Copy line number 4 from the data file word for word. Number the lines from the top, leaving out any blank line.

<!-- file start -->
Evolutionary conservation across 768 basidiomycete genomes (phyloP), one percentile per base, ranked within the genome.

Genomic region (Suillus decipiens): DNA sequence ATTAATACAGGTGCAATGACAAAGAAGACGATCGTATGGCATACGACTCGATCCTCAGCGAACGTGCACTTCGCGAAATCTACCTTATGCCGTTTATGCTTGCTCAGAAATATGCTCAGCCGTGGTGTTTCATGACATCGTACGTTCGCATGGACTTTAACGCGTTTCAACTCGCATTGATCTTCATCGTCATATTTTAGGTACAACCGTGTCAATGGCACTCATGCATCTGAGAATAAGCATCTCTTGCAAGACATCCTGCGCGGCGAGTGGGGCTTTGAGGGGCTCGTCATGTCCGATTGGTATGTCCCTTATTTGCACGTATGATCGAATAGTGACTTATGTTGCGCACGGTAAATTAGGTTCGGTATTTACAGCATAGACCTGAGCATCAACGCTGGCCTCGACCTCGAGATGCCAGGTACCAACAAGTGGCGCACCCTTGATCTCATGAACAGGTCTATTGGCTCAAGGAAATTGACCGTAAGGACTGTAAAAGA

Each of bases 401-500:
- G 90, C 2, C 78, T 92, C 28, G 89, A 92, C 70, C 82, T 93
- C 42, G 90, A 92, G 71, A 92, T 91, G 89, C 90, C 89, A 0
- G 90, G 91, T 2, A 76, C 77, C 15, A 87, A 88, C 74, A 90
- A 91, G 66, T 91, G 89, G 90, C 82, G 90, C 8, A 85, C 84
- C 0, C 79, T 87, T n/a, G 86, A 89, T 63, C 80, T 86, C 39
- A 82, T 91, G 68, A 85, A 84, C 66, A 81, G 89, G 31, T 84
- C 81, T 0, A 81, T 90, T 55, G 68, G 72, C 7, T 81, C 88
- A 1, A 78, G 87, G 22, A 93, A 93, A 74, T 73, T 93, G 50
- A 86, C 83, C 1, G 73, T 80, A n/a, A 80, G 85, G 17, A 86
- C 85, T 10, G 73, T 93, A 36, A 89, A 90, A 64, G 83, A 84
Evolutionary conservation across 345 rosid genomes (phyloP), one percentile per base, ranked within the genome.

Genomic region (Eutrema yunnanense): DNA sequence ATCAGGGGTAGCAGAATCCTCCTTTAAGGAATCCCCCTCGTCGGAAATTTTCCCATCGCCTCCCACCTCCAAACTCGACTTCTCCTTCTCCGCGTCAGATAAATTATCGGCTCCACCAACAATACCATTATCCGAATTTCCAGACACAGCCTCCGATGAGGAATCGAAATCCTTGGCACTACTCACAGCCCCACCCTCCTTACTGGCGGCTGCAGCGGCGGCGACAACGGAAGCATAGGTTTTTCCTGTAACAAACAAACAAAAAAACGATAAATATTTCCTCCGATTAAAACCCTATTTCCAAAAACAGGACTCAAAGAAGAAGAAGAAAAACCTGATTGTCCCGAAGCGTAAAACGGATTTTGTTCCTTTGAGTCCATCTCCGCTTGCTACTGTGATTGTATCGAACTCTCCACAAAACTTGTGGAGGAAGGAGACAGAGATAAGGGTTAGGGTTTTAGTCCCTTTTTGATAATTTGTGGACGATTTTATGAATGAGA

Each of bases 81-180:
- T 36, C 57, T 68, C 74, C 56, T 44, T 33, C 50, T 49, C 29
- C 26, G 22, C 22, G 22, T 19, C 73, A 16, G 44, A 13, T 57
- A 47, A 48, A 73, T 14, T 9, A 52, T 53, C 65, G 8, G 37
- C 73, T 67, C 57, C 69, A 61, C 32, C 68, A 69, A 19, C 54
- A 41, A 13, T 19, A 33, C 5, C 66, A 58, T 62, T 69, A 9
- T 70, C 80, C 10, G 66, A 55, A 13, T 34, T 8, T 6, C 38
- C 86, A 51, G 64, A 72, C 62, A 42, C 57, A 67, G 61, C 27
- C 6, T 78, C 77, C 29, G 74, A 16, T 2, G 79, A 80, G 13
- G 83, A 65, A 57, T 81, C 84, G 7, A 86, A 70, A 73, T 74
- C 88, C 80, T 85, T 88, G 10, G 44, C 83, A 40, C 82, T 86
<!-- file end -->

- G 90, C 2, C 78, T 92, C 28, G 89, A 92, C 70, C 82, T 93